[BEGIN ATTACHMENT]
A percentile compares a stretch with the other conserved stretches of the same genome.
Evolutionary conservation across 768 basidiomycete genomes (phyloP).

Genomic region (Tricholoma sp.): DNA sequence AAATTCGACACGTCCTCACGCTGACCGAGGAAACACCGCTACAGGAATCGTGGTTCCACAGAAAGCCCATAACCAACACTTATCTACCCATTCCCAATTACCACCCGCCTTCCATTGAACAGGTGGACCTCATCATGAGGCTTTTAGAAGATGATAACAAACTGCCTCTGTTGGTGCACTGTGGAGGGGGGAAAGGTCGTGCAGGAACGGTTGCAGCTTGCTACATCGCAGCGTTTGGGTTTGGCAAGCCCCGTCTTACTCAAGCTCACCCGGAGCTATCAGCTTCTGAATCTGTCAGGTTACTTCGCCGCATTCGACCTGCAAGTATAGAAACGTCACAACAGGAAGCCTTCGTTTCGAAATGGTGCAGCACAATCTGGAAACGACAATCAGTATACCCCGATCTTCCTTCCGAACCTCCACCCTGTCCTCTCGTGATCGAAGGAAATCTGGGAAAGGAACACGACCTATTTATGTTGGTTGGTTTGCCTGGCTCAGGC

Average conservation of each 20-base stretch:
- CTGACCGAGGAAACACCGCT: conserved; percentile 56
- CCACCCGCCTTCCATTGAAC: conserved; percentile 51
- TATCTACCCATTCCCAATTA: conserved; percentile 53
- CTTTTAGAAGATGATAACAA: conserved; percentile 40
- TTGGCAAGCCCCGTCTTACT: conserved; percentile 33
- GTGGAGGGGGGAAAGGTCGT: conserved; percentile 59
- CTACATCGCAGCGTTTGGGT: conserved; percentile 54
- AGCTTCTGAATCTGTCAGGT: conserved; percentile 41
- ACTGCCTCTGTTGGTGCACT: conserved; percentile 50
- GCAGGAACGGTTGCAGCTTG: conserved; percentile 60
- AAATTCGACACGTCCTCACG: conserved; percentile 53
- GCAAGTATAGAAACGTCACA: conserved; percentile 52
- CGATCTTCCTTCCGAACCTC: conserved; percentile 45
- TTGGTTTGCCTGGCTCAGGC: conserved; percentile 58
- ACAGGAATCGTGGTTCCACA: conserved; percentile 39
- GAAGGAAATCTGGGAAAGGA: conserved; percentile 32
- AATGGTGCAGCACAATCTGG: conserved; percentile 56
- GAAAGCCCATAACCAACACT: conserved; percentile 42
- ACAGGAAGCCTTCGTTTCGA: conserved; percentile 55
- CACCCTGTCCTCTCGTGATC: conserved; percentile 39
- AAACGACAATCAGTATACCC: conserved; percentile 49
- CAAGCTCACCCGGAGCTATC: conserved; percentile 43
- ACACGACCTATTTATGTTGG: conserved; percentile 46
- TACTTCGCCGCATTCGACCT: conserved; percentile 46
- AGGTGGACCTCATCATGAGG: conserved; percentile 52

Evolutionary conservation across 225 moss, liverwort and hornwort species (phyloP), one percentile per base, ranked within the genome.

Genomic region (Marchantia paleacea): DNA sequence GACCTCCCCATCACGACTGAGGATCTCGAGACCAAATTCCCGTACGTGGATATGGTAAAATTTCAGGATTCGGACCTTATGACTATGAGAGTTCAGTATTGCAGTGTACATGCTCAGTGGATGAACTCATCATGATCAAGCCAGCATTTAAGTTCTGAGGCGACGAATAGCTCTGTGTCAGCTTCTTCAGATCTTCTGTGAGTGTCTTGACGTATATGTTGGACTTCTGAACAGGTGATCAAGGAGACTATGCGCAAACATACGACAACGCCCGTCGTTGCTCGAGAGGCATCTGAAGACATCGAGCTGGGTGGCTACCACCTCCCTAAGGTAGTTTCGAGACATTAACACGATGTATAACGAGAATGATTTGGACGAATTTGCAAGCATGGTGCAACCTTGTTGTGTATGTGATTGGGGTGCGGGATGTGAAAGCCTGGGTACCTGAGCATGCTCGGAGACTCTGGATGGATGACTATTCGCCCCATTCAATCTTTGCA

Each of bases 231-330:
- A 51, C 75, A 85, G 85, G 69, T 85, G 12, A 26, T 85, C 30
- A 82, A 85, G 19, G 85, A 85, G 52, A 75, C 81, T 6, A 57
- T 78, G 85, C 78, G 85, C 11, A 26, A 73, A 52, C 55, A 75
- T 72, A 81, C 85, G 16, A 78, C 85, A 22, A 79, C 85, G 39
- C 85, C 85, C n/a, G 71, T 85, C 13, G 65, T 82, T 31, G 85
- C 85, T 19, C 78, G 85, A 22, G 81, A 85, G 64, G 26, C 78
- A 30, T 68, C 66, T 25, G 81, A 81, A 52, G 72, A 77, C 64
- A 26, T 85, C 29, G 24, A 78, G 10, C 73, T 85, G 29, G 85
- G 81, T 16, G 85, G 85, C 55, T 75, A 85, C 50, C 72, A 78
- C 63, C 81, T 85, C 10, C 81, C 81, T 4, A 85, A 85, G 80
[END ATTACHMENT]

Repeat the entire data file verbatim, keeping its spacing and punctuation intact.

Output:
A percentile compares a stretch with the other conserved stretches of the same genome.
Evolutionary conservation across 768 basidiomycete genomes (phyloP).

Genomic region (Tricholoma sp.): DNA sequence AAATTCGACACGTCCTCACGCTGACCGAGGAAACACCGCTACAGGAATCGTGGTTCCACAGAAAGCCCATAACCAACACTTATCTACCCATTCCCAATTACCACCCGCCTTCCATTGAACAGGTGGACCTCATCATGAGGCTTTTAGAAGATGATAACAAACTGCCTCTGTTGGTGCACTGTGGAGGGGGGAAAGGTCGTGCAGGAACGGTTGCAGCTTGCTACATCGCAGCGTTTGGGTTTGGCAAGCCCCGTCTTACTCAAGCTCACCCGGAGCTATCAGCTTCTGAATCTGTCAGGTTACTTCGCCGCATTCGACCTGCAAGTATAGAAACGTCACAACAGGAAGCCTTCGTTTCGAAATGGTGCAGCACAATCTGGAAACGACAATCAGTATACCCCGATCTTCCTTCCGAACCTCCACCCTGTCCTCTCGTGATCGAAGGAAATCTGGGAAAGGAACACGACCTATTTATGTTGGTTGGTTTGCCTGGCTCAGGC

Average conservation of each 20-base stretch:
- CTGACCGAGGAAACACCGCT: conserved; percentile 56
- CCACCCGCCTTCCATTGAAC: conserved; percentile 51
- TATCTACCCATTCCCAATTA: conserved; percentile 53
- CTTTTAGAAGATGATAACAA: conserved; percentile 40
- TTGGCAAGCCCCGTCTTACT: conserved; percentile 33
- GTGGAGGGGGGAAAGGTCGT: conserved; percentile 59
- CTACATCGCAGCGTTTGGGT: conserved; percentile 54
- AGCTTCTGAATCTGTCAGGT: conserved; percentile 41
- ACTGCCTCTGTTGGTGCACT: conserved; percentile 50
- GCAGGAACGGTTGCAGCTTG: conserved; percentile 60
- AAATTCGACACGTCCTCACG: conserved; percentile 53
- GCAAGTATAGAAACGTCACA: conserved; percentile 52
- CGATCTTCCTTCCGAACCTC: conserved; percentile 45
- TTGGTTTGCCTGGCTCAGGC: conserved; percentile 58
- ACAGGAATCGTGGTTCCACA: conserved; percentile 39
- GAAGGAAATCTGGGAAAGGA: conserved; percentile 32
- AATGGTGCAGCACAATCTGG: conserved; percentile 56
- GAAAGCCCATAACCAACACT: conserved; percentile 42
- ACAGGAAGCCTTCGTTTCGA: conserved; percentile 55
- CACCCTGTCCTCTCGTGATC: conserved; percentile 39
- AAACGACAATCAGTATACCC: conserved; percentile 49
- CAAGCTCACCCGGAGCTATC: conserved; percentile 43
- ACACGACCTATTTATGTTGG: conserved; percentile 46
- TACTTCGCCGCATTCGACCT: conserved; percentile 46
- AGGTGGACCTCATCATGAGG: conserved; percentile 52

Evolutionary conservation across 225 moss, liverwort and hornwort species (phyloP), one percentile per base, ranked within the genome.

Genomic region (Marchantia paleacea): DNA sequence GACCTCCCCATCACGACTGAGGATCTCGAGACCAAATTCCCGTACGTGGATATGGTAAAATTTCAGGATTCGGACCTTATGACTATGAGAGTTCAGTATTGCAGTGTACATGCTCAGTGGATGAACTCATCATGATCAAGCCAGCATTTAAGTTCTGAGGCGACGAATAGCTCTGTGTCAGCTTCTTCAGATCTTCTGTGAGTGTCTTGACGTATATGTTGGACTTCTGAACAGGTGATCAAGGAGACTATGCGCAAACATACGACAACGCCCGTCGTTGCTCGAGAGGCATCTGAAGACATCGAGCTGGGTGGCTACCACCTCCCTAAGGTAGTTTCGAGACATTAACACGATGTATAACGAGAATGATTTGGACGAATTTGCAAGCATGGTGCAACCTTGTTGTGTATGTGATTGGGGTGCGGGATGTGAAAGCCTGGGTACCTGAGCATGCTCGGAGACTCTGGATGGATGACTATTCGCCCCATTCAATCTTTGCA

Each of bases 231-330:
- A 51, C 75, A 85, G 85, G 69, T 85, G 12, A 26, T 85, C 30
- A 82, A 85, G 19, G 85, A 85, G 52, A 75, C 81, T 6, A 57
- T 78, G 85, C 78, G 85, C 11, A 26, A 73, A 52, C 55, A 75
- T 72, A 81, C 85, G 16, A 78, C 85, A 22, A 79, C 85, G 39
- C 85, C 85, C n/a, G 71, T 85, C 13, G 65, T 82, T 31, G 85
- C 85, T 19, C 78, G 85, A 22, G 81, A 85, G 64, G 26, C 78
- A 30, T 68, C 66, T 25, G 81, A 81, A 52, G 72, A 77, C 64
- A 26, T 85, C 29, G 24, A 78, G 10, C 73, T 85, G 29, G 85
- G 81, T 16, G 85, G 85, C 55, T 75, A 85, C 50, C 72, A 78
- C 63, C 81, T 85, C 10, C 81, C 81, T 4, A 85, A 85, G 80